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  • Writer's picturejacob sciacca

Concussion management

Concussions, a complex consequence of trauma to the head, face, or neck, have emerged as a significant challenge in the sports arena. These injuries, transmitting an impulse force to the brain, demand a keen understanding for effective management and prevention of further harm.

 

Recognising the Signs and Symptoms: 

Concussion symptoms, affecting balance and cognition, can manifest immediately or evolve over hours. While commonly resolving within days, the recovery period varies among athletes. Recognising signs like headaches, emotional changes, and dizziness is crucial.

 

Navigating the Diagnosis: 

Diagnosing concussions is nuanced, with differences between adults and children. The Concussion Recognition Tool (CRT6) aids those without medical training, emphasising the principle, "if in doubt, sit them out." Professionals utilise tools like SCAT6 for adults and child SCAT 6 for children, for a comprehensive assessment.

 

To Scan or Not to Scan: 

Blood tests and medical imaging are generally unnecessary for uncomplicated concussions. However, suspicions of serious head or brain injury may warrant imaging for better evaluation.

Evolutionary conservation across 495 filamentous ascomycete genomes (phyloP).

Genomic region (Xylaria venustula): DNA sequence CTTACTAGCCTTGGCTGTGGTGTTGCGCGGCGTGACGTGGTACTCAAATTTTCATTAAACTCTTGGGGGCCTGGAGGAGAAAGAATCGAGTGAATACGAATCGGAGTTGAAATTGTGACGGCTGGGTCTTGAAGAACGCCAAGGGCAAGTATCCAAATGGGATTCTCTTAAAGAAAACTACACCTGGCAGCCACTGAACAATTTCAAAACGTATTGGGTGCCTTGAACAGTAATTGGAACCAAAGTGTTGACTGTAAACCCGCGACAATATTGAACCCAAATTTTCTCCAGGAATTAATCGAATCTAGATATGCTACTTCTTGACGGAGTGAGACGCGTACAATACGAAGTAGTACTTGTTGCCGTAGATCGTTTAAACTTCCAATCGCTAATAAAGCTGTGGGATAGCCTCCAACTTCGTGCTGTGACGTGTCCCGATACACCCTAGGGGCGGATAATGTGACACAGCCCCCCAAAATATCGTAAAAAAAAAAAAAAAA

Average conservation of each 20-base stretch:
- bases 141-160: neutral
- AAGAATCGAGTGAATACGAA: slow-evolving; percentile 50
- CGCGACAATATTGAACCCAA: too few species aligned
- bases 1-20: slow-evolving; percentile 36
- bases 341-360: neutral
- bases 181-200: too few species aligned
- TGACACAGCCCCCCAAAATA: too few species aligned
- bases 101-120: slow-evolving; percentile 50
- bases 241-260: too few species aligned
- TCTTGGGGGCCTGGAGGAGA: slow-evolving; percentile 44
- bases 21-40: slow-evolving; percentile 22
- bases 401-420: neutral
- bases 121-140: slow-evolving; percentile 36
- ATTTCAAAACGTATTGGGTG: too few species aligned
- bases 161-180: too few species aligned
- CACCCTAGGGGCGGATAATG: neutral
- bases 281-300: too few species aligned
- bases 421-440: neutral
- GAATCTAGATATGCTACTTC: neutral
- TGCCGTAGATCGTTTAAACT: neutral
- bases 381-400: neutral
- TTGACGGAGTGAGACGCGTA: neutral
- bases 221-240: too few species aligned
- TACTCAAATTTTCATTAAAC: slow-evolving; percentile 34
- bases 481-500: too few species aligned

Managing Concussion: 

With 70-80% of cases recovering within expected timeframes, a period of rest and a gradual return to sport are recommended. Relative rest for 24-48 hours is followed by light physical activity, ensuring no sustained symptom deterioration.

 

Graded Return to Sport: 

For community and youth athletes, a structured return-to-sport program is crucial. Physiotherapists can design personalised plans, incorporating gradual reintroduction of exercise and cognitive activities. Athletes should be symptom-free for at least 14 days before returning to contact training, with a minimum of 21 days before competitive contact sports.

 

Key Takeaways:

  • Immediate removal of athletes with suspected concussions is essential.

  • Diagnosis involves thorough assessments and the use of SCAT6 tools.

  • No same-day return to play for diagnosed athletes.

  • A graded return to play, guided by healthcare professionals, is crucial.

  • Youth and community athletes should be symptom-free for 14 days before returning to contact training.

  • A minimum of 21 days rest before returning to competitive contact sports is advised.

 

In the complex realm of concussions, a cautious and individualised approach ensures not just recovery but a safe and informed return to sports activities.

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